Since we are in a truth-telling state of mind, let's talk about how much the poverty crisis in Africa has changed in the last 20 years.
If you were around in 1985, even if you were a youngster, you likely have an inkling of a memory of Live Aid, a concert/fundraiser focused on poverty and famine in Africa. Hugely popular musical acts performed at dual shows in London and Philadelphia and raised $100 million for poor Africans.
On its 20th anniversary, the concert's founder, Bob Geldof, has found that apparently $100 million was not enough. This time around, there will be no fundraising at the six simultaneous concerts put on around the world (London, Edinburgh, Washington, Berlin, Paris and Rome) on July 2.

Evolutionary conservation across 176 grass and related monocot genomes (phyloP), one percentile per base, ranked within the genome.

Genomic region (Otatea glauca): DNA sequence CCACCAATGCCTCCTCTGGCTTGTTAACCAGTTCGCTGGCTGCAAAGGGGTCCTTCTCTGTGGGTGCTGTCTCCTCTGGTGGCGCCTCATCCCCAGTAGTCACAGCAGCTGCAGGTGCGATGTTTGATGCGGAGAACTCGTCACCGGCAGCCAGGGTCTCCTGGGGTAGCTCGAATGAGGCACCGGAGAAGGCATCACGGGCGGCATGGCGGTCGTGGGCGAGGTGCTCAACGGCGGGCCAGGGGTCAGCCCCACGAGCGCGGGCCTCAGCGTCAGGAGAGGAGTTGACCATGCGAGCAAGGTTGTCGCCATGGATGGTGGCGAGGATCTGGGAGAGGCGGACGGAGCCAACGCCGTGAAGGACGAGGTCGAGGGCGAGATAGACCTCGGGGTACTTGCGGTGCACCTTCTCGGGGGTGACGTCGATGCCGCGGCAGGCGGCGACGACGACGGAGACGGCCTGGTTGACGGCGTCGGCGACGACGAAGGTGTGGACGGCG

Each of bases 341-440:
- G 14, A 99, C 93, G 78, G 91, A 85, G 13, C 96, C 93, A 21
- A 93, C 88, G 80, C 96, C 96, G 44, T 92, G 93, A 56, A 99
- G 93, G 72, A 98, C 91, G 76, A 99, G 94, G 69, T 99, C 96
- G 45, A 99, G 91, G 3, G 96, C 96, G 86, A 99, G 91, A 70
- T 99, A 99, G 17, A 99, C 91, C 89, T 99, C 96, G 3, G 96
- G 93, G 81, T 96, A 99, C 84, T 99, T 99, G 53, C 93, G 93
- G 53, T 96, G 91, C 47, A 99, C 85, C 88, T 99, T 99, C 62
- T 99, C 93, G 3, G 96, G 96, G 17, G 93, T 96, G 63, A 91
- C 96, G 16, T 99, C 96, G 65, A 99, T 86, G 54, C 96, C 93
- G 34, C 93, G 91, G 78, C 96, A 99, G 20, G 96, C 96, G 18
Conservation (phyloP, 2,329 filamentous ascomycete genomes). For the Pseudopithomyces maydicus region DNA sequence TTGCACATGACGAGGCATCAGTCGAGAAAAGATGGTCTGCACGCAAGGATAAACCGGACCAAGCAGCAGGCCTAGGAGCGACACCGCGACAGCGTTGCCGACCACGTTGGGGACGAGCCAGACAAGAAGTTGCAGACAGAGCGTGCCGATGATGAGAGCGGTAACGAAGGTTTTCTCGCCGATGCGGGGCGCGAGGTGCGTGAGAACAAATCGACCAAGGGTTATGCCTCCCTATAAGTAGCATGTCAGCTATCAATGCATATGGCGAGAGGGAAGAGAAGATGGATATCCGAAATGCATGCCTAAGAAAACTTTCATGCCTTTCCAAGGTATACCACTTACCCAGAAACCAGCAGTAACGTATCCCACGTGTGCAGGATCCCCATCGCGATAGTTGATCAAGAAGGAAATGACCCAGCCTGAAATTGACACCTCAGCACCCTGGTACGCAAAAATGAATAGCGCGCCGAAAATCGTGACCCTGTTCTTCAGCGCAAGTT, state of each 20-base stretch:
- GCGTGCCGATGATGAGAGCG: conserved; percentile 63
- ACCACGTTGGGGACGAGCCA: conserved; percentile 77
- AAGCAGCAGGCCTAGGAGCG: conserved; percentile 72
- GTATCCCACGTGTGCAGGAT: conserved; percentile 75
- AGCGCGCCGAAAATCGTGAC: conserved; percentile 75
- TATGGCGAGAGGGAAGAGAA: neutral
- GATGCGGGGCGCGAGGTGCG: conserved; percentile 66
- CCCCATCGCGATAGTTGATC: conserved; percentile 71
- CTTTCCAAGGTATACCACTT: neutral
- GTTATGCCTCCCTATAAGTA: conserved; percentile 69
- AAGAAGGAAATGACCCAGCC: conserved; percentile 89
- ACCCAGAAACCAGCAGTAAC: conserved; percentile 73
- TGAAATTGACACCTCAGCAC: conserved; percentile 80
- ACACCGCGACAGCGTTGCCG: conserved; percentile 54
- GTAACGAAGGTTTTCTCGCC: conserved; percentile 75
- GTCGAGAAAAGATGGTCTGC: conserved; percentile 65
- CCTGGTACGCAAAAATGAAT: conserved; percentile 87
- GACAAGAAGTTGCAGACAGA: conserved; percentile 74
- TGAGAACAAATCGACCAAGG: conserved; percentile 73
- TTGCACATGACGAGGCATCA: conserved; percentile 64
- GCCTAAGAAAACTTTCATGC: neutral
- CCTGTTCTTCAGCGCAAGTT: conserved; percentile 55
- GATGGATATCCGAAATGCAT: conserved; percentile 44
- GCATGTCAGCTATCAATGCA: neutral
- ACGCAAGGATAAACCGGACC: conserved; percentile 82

Live8 will be solely about building awareness of the G8 conference July 6-9. Government leaders (from the USA, Canada, Great Britain, France, Germany, Italy, Japan and Russia) will sit down to discuss many issues, with the challenges facing Africa at the top of their agenda. British Prime Minister Tony Blair will be leading this roundtable.
The goal of Live8 is to remind those at the G8: the world is watching, and we have high expectations.
You can buy tickets, listen to the concerts on the radio, watch them online, and learn more about Live8 and the G8 at www.live8live.com.
You can also find out more about the issues, make a donation (if you wish), and receive a white latex bracelet (of the Lance Armstrong ilk) that reads, "Make Poverty History," at www.makepovertyhistory.org.